Abuse, Narcissism

The Insidious Face of Abuse: An Insider’s Story

*this article was written in June, 2016 therefore the events mentioned in this article may not match what has already happened.

 

This is a particularly difficult article for me to write. There is a line from Alice in Wonderland that perhaps best explains this for me.

“ If I had a world of my own, everything would be nonsense. Nothing would be what it is, because everything would be what it isn’t. And contrary wise, what is, it wouldn’t be. And what it wouldn’t be, it would. You see?”

-Alice

You see?

Of course not.  It is nonsensical. And that is why this is so difficult to write.

I have come, am still emerging, from this nonsensical place, like Wonderland, where down is up and up is down and I am still reeling from the confusion of it all. Like falling into the rabbit hole, I said “I do” and my marriage became my Wonderland. Instead of consuming a cake that bore the words eat me, a wedding cake ushered in my new reality.

My Wonderland was a conglomeration of fiction mixed with a dash of truth peppered with answerless riddles tailored to making me feel like I was crazy. This is the insidious face of abuse. Smoke in mirrors, slight-of-hand and hocus pocus all known by other names: gaslighting, love bombing, blame shifting and projection.

Just like the most realistic dream can cause you to question reality upon awakening, I still find myself questioning the reality of my situation. Just last night I found myself walking along the edge of the rabbit hole again, dangerously close to falling back into my altered reality until a friend pointed out my illogical and inconsistent thinking, remarking that I seemed to be looking for excuses to place myself back in harm’s way.

Like an insect drawn to the deadly light, I was ignoring the danger, heading straight back towards the behavior and thinking that I had adopted for so long in order to survive my Wonderland.

Even this morning, I reflected on my last 15 years and questioned whether it was really as bad as I thought it was. This happens from time to time and I have to stop and recall the details of the past and objectively examine each one and tell myself: “That was not normal.” This has to be done by conscious effort. It does not come easily.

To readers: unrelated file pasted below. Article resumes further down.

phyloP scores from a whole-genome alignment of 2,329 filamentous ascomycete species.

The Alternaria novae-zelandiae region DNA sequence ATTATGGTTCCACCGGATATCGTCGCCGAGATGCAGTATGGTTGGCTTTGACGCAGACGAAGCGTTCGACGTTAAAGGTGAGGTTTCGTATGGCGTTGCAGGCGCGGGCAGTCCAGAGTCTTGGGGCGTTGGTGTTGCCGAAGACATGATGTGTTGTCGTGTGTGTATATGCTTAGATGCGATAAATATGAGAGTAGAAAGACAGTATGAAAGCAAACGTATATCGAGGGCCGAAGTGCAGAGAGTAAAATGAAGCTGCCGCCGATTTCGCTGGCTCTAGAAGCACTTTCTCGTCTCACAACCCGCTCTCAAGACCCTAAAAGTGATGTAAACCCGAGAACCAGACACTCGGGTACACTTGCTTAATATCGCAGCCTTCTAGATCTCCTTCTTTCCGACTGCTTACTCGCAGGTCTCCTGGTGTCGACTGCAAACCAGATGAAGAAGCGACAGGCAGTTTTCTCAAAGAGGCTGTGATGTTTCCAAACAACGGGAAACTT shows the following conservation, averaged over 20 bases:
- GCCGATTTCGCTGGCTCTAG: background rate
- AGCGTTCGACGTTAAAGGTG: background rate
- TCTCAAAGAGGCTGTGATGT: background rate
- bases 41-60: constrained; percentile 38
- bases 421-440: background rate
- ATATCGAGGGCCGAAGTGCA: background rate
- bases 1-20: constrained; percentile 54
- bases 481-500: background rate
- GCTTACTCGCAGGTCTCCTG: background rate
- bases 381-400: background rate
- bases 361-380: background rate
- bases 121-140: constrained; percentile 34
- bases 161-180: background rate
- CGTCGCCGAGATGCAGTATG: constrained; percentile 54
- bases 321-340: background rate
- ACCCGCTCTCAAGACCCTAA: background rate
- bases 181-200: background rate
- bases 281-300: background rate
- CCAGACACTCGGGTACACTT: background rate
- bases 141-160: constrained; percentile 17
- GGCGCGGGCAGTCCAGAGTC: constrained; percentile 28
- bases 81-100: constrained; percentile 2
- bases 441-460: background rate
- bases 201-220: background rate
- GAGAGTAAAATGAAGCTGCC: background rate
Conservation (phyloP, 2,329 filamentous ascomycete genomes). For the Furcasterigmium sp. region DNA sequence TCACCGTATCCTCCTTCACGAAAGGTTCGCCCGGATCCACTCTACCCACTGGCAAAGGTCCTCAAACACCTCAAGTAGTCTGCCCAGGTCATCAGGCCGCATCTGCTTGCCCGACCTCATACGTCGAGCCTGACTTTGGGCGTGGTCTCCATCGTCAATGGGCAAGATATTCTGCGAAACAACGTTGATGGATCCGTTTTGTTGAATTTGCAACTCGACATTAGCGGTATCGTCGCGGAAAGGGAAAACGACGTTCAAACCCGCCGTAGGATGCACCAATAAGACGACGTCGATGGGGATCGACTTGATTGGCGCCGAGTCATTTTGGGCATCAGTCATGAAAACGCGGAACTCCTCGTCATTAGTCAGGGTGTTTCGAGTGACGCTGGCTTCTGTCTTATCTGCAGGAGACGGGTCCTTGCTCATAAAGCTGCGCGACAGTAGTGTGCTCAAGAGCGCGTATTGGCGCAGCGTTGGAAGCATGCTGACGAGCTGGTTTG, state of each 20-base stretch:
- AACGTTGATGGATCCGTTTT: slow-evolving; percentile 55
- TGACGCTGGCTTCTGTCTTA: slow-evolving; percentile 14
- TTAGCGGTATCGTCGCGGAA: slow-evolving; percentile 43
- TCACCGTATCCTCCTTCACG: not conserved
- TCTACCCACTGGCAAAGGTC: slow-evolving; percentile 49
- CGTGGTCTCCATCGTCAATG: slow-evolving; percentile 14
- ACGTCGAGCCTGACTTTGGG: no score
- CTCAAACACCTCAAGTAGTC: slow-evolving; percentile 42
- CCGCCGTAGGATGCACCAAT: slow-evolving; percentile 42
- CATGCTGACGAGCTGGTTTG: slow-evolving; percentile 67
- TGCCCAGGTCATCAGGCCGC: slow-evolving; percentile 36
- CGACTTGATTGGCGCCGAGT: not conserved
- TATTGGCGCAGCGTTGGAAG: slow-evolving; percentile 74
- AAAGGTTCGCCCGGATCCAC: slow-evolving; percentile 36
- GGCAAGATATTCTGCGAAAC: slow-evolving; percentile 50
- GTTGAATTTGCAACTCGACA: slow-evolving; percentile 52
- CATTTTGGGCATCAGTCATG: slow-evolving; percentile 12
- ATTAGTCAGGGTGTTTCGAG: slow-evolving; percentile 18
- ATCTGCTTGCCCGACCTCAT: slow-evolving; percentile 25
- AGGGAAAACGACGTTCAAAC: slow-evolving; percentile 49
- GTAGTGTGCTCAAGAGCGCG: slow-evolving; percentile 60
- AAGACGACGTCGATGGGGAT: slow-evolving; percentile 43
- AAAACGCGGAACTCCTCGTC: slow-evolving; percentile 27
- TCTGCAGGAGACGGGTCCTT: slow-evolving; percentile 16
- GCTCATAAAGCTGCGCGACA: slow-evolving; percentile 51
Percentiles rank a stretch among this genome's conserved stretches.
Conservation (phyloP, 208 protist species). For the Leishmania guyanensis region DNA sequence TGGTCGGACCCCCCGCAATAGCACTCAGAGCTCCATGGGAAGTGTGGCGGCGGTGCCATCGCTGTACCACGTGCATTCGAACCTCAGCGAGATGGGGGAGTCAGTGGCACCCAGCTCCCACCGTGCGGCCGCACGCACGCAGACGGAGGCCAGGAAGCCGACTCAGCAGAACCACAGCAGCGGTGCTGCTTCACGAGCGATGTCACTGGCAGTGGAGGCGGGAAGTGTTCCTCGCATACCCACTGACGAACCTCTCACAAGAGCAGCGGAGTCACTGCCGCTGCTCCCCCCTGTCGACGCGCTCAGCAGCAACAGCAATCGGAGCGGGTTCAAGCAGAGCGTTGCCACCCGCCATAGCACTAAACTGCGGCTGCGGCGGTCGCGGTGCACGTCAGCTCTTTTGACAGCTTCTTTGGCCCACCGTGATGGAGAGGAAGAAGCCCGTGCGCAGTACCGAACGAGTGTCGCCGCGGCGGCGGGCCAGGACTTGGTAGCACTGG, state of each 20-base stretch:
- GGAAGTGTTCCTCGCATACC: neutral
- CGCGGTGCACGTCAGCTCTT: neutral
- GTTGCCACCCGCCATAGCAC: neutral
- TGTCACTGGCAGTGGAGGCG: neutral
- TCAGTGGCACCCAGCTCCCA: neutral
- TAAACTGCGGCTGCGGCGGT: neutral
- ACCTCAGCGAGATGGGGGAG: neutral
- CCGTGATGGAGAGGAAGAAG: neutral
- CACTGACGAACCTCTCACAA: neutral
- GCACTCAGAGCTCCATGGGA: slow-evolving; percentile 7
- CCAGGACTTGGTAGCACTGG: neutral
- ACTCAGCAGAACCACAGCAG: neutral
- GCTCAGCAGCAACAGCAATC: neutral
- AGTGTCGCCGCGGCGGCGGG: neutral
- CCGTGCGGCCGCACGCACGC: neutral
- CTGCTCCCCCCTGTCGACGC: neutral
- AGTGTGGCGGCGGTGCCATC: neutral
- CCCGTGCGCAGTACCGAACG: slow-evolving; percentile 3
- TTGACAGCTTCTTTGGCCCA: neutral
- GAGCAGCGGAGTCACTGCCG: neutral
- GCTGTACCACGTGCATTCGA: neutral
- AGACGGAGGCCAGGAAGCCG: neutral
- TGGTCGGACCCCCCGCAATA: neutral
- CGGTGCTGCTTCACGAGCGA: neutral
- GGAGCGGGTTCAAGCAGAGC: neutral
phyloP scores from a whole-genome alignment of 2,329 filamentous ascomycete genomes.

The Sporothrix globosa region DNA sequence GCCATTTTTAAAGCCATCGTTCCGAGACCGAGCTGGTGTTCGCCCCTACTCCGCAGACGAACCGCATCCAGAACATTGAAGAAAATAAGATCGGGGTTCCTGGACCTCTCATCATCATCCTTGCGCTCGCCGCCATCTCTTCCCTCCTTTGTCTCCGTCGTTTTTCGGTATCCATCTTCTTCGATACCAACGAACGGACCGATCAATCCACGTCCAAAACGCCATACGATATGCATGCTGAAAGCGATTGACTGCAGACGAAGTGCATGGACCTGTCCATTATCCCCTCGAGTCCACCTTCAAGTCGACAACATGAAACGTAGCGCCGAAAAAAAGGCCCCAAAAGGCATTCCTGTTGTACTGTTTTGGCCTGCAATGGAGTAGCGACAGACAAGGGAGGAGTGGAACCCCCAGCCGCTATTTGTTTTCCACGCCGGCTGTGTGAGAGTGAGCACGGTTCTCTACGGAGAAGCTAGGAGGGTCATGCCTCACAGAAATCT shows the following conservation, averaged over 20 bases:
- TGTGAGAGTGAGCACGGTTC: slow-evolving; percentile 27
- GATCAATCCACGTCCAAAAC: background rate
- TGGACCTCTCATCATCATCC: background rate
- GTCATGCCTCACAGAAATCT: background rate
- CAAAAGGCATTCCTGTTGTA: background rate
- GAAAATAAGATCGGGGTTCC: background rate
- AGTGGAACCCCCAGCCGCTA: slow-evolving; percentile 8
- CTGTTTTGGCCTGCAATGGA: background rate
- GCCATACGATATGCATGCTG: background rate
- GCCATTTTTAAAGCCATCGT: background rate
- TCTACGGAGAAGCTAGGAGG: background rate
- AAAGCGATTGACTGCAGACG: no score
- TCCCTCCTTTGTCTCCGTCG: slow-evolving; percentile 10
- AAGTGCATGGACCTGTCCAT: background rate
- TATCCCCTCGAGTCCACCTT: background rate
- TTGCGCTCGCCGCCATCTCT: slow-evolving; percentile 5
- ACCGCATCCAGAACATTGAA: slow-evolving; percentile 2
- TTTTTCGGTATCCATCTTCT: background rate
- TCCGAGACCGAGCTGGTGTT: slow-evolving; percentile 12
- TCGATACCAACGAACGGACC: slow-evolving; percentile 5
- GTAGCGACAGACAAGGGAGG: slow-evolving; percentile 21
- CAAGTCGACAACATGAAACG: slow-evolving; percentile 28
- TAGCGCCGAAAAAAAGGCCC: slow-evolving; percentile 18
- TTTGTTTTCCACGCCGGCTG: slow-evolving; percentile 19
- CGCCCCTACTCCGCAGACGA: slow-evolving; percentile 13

If you have made it this far and you are beginning to ask questions about everything that has been happening to you, this is good news and a huge step! Identification is a major accomplishment.

Do you remember the poppy field that lay just outside the Emerald City in the Wizard of Oz? It was enchanted by the wicked witch. Running through the field, Dorothy and company grew drowsy until at last they were fast asleep amongst the poppies. A friend was the first to compare my situation to this. He remarked that my husband was like the poppy field and I, Dorothy. And whenever I started to “wake up,” he somehow managed to lull me to sleep again using the tactics he had found so effective all those years. For me the effective tactic was “Jekyll.”

I thought I had come up with this description on my own but found out that this is actually a very common description of abusive people. All one has to do is type the words Jekyll, Hyde, and abuse at the same time into a search engine to yield days worth of articles to read. A fantastic one that I strongly recommend can be found on the website called cryingoutforjustice.com and is titled Jekyll or Hyde. (Remember Dr. Jekyll is the scientist and Mr. Hyde his evil alter ego). In summary, it explains that Jekyll is not the nice guy that you just know exists if all the right conditions are met, but rather a manifestation of abuse. For the abuser it is all about manipulation and control. For the victim it is about hope. (There is a vital article about this concept coming up.)

All of this “waking up” and being lulled back to sleep makes for a two-steps forward, one step back scenario. (And sometimes, the reverse). The abuser is so effective at manipulating his victim that it is very difficult for the victim to even identify what’s happening let alone explain it. And because the abuser has put so much time and effort into learning the best way to control his victim, the victim is often left confused and feeling crazy.

I still struggle with this too. It has taken exactly 5 months and one day away from him to get to the point where I could start writing this. I had to distance myself both in location and communication in order to start the detox process.